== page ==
Set to open in December, Paparoa will be the tenth of New Zealand’s famous Great Walks, and the first to be added since the previous nine were collectively branded as such in 1993. Starting in a car park just outside Blackball, the 55km route will follow the path of the existing Croesus track — used by gold miners during more prosperous times — climbing to an altitude approaching 1,200m, before traversing along the dramatic Tindale ridge, then finally descending a series of large river valleys down to the coastal town of Punakaiki. Being home to the start of a Great Walk will really put Blackball on the map.
It’s already generating substantial new-found optimism. ‘The town is quite different even from what it was a few years ago,’ says Cynthia. ‘People who’ve moved away are coming back, buying houses and doing them up, turning them into Airbnbs and so on.’
Finally, the sun breaks through the haze, and I’m cleared to travel. Angus, a local helicopter pilot, navigates the agile chopper up the valley, freezing winds gusting through the cabin. The view is spectacular; thick subtropical forest sprawling across the rugged landscape. Quietly, I hum the Jurassic Park theme tune to myself.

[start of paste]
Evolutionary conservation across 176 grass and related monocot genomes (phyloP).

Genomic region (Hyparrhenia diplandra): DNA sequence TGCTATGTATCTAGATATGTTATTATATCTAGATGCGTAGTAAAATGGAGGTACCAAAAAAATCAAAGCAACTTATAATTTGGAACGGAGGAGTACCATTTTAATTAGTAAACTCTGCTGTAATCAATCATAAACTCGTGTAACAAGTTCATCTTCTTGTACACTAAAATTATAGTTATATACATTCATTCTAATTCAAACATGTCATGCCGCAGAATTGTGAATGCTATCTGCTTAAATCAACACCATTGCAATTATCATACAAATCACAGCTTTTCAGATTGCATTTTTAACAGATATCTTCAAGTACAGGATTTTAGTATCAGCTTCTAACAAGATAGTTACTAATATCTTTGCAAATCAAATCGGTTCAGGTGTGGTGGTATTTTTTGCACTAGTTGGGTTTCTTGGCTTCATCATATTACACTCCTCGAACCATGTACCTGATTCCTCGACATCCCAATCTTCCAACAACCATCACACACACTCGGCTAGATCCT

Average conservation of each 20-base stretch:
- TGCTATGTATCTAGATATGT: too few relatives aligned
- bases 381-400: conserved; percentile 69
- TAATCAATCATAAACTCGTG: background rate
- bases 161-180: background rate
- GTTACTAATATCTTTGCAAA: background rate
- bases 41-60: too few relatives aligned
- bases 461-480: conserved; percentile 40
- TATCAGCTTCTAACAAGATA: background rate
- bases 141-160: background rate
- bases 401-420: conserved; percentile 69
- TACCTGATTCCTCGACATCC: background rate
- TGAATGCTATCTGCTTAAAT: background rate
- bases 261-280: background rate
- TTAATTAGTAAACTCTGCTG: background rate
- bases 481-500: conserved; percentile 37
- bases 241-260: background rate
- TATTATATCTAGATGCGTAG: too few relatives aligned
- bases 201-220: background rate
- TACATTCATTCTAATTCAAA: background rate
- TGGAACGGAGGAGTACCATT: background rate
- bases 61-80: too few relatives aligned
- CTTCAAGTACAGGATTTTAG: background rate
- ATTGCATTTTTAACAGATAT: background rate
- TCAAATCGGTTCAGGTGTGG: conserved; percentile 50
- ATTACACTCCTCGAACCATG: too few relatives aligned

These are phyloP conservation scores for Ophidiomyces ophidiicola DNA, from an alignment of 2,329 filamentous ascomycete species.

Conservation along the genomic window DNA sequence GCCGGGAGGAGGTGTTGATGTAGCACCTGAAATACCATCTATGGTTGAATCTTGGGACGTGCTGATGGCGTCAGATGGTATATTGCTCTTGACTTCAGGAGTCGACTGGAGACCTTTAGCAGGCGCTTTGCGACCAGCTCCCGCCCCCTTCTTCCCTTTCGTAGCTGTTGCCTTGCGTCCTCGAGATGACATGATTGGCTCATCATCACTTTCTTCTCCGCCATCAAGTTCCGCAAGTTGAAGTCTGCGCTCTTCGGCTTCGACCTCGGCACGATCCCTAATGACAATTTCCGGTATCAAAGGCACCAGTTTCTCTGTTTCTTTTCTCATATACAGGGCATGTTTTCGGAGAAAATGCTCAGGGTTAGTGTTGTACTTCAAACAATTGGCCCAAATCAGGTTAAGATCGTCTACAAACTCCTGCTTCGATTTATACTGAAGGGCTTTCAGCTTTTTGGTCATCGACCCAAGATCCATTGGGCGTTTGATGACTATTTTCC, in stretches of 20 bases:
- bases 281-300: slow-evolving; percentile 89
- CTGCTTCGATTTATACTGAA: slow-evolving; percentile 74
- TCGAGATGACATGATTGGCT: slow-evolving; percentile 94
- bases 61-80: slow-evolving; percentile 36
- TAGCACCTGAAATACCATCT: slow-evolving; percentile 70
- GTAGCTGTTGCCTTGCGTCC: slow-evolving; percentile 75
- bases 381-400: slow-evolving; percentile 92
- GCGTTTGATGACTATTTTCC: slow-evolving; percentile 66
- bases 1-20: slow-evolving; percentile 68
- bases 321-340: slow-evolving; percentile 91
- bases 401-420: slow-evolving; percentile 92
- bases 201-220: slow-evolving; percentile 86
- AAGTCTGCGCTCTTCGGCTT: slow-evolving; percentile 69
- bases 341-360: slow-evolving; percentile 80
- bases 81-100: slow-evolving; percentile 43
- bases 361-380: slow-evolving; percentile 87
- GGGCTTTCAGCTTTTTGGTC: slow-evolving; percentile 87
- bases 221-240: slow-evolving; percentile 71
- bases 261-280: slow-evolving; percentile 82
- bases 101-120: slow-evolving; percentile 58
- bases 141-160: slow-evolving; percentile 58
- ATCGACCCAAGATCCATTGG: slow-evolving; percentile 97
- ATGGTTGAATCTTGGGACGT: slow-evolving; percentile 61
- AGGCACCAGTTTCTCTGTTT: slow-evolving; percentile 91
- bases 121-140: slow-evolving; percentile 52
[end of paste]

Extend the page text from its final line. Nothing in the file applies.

There’s only one visible structure up here, the Moonlight Hut, and Angus heads straight for it. Upon landing, Ben Hodgson, senior ranger at the Department of Conservation, welcomes me into the hut. A shiny building that will eventually be a vital overnight stopping point for passing hikers, it currently serves as base camp for the track’s construction crew. Muddy boots are strewn across the floor, steaming mugs and hunting magazines cover the table, an acoustic guitar sits quietly in the corner.
In a country where hiking (‘tramping’, as it’s known here) is almost a national sport, and passionate hikers from around the world descend to undertake such iconic walks as the glacier-ridden Milford sound, and the dramatic volcanic craters of the Tongariro crossing, this new walk will open up the Paparoa ranges — previously out-of-bounds due to its rugged isolation, as well as the intensity of mining taking place.